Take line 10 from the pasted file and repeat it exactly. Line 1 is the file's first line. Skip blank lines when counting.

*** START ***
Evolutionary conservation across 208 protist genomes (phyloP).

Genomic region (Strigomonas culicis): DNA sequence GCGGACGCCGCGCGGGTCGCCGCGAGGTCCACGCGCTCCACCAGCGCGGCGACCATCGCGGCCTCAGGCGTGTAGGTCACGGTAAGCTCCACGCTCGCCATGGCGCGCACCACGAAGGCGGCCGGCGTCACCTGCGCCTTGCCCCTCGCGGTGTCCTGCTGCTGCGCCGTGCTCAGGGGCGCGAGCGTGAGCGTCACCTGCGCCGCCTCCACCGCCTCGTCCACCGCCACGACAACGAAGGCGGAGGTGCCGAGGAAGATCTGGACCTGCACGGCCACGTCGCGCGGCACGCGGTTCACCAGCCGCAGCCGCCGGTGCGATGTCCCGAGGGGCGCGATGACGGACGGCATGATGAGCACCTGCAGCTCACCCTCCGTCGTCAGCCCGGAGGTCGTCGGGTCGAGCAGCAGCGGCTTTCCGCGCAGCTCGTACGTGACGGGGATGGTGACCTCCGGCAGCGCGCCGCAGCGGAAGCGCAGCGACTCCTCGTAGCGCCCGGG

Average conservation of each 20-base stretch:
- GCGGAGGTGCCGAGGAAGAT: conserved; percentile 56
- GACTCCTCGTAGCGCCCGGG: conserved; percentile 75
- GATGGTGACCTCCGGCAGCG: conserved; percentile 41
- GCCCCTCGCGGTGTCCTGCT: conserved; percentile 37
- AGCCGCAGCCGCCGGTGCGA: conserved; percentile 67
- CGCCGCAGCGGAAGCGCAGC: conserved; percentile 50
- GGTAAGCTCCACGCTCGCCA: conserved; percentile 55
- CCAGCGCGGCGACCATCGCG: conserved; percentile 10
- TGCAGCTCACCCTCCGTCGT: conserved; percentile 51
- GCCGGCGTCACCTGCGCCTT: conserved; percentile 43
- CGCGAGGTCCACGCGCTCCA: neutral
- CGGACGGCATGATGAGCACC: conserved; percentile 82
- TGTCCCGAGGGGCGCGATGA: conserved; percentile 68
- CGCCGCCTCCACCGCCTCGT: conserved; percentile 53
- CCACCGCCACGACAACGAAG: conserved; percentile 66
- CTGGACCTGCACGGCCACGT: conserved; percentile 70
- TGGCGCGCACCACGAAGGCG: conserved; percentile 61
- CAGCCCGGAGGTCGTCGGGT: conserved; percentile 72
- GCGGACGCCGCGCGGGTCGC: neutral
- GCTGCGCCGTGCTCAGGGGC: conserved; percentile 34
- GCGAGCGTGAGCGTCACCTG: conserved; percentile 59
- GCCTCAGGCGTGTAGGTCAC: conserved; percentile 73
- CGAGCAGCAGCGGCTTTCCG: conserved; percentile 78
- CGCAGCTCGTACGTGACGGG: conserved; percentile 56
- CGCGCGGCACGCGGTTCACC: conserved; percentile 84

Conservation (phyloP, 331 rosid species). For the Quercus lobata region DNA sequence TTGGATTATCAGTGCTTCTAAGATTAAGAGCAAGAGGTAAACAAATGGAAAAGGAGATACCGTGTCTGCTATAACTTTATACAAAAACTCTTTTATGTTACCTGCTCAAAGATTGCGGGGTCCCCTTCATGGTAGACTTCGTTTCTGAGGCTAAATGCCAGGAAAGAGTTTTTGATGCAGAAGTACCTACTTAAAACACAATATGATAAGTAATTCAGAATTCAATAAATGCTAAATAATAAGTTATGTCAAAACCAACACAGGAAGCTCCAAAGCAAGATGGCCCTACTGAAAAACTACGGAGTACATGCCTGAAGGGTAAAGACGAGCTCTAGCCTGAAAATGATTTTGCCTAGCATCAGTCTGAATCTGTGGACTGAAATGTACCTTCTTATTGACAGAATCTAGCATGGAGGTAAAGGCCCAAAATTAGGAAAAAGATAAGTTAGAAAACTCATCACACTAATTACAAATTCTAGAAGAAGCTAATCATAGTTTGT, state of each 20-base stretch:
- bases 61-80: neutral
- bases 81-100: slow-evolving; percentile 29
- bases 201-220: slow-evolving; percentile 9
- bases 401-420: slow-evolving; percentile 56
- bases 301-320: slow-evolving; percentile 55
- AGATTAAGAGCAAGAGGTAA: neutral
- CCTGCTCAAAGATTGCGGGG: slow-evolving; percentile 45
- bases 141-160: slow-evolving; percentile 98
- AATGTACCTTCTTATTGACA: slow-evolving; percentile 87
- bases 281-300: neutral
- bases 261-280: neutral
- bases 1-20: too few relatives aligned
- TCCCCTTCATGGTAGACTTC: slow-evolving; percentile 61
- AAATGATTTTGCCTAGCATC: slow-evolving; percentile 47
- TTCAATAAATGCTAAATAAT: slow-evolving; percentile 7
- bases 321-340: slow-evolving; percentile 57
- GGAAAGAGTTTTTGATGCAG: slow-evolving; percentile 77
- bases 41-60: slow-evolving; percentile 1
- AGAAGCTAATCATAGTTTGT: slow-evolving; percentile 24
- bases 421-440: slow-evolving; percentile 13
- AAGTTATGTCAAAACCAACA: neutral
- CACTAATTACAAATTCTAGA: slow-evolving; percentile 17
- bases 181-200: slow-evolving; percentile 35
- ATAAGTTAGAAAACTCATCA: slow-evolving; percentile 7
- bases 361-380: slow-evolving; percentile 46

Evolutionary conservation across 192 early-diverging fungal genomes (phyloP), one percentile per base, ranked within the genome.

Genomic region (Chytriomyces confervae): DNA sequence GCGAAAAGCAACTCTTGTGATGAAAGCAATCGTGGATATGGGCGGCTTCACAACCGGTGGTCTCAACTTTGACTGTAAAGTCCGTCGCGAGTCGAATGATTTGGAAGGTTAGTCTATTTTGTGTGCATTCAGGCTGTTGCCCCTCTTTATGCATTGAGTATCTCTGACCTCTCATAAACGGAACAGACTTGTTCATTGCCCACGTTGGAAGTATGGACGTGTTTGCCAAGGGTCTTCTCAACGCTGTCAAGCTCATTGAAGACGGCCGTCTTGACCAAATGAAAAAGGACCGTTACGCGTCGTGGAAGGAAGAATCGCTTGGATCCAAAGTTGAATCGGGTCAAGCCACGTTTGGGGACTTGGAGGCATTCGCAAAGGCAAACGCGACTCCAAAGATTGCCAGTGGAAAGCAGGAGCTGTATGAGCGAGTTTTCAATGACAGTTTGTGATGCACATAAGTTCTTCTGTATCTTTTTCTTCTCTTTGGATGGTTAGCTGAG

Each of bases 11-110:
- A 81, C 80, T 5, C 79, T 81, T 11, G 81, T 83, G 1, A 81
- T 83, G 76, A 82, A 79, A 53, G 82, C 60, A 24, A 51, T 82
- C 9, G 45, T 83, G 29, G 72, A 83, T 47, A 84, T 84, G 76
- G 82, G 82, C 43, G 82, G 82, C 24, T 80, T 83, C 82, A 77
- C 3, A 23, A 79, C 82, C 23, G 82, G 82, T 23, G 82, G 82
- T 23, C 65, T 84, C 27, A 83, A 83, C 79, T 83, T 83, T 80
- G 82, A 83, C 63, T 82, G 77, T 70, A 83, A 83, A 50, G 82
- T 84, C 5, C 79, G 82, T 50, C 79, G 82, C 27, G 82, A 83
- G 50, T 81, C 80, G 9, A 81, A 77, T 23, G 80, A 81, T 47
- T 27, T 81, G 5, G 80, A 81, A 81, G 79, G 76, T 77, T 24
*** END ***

- GGTAAGCTCCACGCTCGCCA: conserved; percentile 55